DIGITAL MISCOMMUNICATIONS AND HOW TO AVOID THEM

Harvard Business Review, Mar. 2020

As COVID-19 spreads across the world, more and more of us are starting to work from home. In light of this global shift (and all of our heightened stress levels), it’s crucial to take steps to avoid miscommunication when working as part of a virtual team.

Add emojis (but proceed with caution): Emojis can help us express tone, meaning, and emotional cues. An outpouring of emojis, especially when you don’t know the other person well, can undermine your professionalism. As a rule of thumb, one emoji per email or slack message is appropriate, unless it’s the very first time you’re communicating with this person, in which case, it’s better to leave them out.

Realize typos: Typos reveal that we were in a rush or heightened emotional state when we hit send (or that we’re the boss, and don’t need to care about typos). It’s best to spend two extra minutes proofreading your work, or better yet, read it out loud to catch any typos your eyes quickly skip over when reading it in your head.

Emotionally proofread your messages: Always re-read what you’ve written before hitting send to make sure your message is clear and conveys the intended tone. It’s easy for one-line emails or slack messages to be perceived as passive aggressive in tone.

Punctuation marks matter even more for one-word or very short sentences: Adding a period adds a finality to your statement and heightens the negative emotion. As you get to know someone, pay attention to their punctuation style. You may find there are people you work with who always add periods after the word okay, and so you can stop overanalyzing their punctuation.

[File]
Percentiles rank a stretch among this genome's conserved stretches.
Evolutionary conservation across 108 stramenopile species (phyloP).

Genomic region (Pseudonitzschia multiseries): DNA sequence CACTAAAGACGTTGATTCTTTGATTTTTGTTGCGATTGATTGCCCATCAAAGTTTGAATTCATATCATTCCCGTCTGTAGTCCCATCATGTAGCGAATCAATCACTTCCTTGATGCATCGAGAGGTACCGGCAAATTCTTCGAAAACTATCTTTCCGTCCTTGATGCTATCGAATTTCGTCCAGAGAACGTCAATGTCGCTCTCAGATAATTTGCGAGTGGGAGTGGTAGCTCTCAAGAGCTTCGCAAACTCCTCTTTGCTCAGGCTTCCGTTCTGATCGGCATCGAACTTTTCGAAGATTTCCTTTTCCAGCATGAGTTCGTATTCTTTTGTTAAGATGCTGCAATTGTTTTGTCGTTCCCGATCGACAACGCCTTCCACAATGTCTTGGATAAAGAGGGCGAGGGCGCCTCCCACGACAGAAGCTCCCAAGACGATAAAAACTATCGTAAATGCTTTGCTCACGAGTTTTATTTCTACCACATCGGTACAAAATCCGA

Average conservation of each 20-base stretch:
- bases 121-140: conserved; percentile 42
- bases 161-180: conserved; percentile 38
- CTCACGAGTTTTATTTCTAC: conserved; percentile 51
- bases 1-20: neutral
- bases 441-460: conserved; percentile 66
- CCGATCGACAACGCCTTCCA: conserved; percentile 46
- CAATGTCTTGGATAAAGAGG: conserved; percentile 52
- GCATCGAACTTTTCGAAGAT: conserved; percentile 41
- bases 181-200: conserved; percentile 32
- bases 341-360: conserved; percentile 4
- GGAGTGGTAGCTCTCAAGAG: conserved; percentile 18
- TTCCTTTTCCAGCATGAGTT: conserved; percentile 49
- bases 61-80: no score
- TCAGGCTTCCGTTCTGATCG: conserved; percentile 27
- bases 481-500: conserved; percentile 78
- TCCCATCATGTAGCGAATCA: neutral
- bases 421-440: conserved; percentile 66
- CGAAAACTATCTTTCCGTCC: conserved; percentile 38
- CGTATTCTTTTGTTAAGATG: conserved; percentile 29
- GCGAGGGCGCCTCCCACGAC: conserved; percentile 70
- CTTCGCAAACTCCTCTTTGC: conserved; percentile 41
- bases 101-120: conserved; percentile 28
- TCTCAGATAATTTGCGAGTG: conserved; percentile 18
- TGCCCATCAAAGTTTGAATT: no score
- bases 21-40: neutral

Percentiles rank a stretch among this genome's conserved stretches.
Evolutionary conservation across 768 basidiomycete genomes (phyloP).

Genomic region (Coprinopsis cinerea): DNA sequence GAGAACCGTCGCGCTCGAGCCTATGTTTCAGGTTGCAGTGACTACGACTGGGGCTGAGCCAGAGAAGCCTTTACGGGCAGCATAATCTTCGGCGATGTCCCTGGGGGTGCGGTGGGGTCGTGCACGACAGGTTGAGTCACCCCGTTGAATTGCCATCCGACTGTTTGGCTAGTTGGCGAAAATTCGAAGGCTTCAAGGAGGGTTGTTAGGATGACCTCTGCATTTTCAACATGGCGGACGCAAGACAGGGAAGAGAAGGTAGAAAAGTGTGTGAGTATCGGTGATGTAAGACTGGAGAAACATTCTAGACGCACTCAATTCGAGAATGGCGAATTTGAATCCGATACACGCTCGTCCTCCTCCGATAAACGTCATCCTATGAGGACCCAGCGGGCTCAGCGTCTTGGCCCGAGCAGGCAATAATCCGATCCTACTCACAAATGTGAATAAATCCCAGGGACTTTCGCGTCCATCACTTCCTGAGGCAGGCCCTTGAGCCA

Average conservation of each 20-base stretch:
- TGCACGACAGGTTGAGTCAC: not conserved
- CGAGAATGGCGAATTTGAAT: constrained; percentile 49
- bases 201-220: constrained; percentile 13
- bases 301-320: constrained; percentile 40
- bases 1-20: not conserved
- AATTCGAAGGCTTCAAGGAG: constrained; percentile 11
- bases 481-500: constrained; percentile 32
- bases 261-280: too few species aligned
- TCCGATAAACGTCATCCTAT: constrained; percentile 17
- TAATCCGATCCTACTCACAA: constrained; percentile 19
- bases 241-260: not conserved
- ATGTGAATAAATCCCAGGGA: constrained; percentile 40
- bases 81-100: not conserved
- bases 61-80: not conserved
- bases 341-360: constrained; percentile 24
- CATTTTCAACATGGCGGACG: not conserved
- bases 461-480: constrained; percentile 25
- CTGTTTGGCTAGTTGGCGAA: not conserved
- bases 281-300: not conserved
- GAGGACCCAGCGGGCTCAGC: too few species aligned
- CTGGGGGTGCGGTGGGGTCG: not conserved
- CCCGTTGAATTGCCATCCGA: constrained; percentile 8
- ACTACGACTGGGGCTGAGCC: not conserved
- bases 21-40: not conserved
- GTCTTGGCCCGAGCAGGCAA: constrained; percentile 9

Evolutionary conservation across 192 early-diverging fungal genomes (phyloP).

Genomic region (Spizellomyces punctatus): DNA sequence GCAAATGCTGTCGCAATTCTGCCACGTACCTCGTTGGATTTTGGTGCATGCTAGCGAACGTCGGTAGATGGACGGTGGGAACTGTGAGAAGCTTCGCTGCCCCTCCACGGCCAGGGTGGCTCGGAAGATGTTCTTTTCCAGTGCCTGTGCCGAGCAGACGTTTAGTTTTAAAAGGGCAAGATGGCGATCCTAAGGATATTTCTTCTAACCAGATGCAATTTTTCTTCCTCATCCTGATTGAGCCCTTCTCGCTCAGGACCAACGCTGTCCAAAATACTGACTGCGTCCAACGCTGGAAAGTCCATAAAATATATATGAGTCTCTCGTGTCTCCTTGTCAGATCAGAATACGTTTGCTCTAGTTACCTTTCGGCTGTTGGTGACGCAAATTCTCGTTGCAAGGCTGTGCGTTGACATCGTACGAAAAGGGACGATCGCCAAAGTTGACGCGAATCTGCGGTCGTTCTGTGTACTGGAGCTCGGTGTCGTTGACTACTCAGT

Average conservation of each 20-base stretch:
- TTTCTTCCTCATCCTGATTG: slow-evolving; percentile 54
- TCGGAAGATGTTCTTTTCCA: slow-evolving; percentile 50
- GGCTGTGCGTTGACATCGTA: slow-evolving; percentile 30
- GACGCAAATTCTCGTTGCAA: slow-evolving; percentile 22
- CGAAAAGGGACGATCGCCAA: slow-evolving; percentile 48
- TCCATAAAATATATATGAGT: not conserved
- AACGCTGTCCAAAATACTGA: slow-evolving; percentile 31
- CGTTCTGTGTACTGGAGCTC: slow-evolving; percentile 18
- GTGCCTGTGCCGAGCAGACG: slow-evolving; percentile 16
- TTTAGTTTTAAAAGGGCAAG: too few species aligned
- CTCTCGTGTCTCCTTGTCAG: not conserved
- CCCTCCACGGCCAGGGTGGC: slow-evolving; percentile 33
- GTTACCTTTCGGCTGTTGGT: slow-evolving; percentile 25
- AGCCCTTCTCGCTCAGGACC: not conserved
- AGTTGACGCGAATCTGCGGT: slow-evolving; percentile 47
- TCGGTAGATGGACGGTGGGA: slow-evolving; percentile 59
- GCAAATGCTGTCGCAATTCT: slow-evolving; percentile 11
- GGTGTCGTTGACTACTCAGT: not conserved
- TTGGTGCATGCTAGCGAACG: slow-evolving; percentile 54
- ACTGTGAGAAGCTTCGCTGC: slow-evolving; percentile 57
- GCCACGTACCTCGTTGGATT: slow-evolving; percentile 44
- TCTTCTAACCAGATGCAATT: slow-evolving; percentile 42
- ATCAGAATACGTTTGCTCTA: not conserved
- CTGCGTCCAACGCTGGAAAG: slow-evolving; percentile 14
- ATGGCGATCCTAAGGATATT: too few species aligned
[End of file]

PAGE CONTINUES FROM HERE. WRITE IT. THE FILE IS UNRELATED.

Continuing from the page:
Use richer communication channels when you’re first getting to know each other: We’re most likely to interpret ambiguity as negative when we’re texting or emailing with people we don’t know well or with more senior colleagues.

Default to video in general, when you can: Studies show that around 65% of communication is non-verbal. When you’re not on video, you’re missing emotional cues that come from facial expression and body language. We acknowledge that video won’t always be possible, but it’s best to make it a habit when you are able.
Don’t panic: If an email makes you enraged, anxious, or euphoric, wait until the next day to write back. When you do reply, re-read your draft through the other person’s eyes. Additional tip: always leave the “To:” field blank until you’re ready to hit send.

Avoid email when you need a “yes.”: An in-person request is thirty times more successful than an emailed one. Research shows people see email asks as untrustworthy and non-urgent. If you do enter into an email negotiation, it helps to first schmooze in person, over video chat, or on the phone.

Don’t send emails or messages during off hours if it’s not urgent: Even if you write “don’t read/respond to this until tomorrow/Monday,” chances are the reader will still think about your email all weekend (and might even feel pressure to respond immediately). Try saving the email to your draft folder or schedule it to send later.

Most digital miscommunication happens because we don’t have access to the non-verbal cues, including tone of voice, body language, and facial expressions, that give us valuable emotional context when we’re discussing in person. So these tips can help, but the fail-safe solution is to pick up the phone or get on a video call.

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